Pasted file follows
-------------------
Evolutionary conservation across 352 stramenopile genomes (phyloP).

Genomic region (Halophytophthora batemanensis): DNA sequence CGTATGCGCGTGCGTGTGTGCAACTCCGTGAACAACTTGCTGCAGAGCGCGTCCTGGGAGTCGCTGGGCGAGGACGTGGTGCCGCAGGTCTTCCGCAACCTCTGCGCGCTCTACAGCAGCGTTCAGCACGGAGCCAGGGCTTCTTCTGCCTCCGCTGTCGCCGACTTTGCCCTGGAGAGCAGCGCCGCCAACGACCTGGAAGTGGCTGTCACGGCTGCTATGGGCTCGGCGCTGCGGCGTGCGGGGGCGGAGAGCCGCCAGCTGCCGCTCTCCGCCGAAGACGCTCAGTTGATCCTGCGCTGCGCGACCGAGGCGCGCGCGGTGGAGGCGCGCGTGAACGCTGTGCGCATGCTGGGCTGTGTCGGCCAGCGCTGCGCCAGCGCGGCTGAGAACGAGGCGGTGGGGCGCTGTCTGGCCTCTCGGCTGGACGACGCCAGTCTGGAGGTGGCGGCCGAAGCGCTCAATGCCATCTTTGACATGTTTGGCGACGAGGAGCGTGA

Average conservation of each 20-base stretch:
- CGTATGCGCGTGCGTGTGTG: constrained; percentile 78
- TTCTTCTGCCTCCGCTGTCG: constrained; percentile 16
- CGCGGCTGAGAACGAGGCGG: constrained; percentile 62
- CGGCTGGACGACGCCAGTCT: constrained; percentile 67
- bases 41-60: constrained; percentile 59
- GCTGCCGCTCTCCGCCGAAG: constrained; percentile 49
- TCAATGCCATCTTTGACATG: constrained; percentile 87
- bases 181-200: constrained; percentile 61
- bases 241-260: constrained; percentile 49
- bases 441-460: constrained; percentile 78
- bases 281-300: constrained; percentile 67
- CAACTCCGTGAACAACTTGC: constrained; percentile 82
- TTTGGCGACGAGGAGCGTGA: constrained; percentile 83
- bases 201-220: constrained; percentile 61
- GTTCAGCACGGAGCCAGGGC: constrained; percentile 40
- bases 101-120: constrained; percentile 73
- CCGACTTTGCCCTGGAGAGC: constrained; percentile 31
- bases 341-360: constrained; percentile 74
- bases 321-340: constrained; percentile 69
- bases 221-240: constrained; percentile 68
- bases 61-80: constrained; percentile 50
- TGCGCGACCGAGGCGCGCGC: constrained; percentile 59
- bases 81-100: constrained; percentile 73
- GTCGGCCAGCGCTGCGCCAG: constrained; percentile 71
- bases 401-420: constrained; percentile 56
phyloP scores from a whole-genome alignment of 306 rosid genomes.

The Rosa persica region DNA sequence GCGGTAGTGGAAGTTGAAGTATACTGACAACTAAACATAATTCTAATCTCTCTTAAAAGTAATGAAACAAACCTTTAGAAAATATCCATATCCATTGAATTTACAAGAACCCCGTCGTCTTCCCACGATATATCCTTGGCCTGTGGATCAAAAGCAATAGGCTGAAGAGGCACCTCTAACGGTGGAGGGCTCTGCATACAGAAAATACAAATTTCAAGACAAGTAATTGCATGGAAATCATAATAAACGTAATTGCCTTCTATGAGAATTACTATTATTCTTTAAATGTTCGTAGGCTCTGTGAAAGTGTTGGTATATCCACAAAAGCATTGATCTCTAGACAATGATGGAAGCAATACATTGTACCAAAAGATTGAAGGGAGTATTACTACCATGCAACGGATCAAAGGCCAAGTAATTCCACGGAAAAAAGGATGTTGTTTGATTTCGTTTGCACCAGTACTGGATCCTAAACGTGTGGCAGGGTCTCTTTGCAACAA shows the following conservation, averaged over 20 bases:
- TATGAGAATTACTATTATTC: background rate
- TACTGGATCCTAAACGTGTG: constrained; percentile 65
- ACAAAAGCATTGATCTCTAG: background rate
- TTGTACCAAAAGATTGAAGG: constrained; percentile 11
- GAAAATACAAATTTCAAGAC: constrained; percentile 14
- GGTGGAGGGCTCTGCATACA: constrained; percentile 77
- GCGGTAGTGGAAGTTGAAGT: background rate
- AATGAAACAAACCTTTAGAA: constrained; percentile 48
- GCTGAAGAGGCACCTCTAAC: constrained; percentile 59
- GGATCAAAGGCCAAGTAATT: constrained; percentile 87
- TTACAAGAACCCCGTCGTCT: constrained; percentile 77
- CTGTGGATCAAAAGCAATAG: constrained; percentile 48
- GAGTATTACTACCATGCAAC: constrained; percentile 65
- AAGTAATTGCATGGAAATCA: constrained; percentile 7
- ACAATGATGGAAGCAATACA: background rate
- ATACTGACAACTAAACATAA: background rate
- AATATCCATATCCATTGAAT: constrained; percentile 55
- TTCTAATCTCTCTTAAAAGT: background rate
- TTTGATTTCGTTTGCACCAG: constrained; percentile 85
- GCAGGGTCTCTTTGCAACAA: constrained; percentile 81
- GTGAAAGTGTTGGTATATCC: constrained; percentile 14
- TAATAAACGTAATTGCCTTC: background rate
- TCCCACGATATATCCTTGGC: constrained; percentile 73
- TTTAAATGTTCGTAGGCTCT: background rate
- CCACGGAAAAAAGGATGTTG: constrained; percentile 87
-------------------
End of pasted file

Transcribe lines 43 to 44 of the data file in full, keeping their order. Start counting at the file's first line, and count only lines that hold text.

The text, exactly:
- GAGTATTACTACCATGCAAC: constrained; percentile 65
- AAGTAATTGCATGGAAATCA: constrained; percentile 7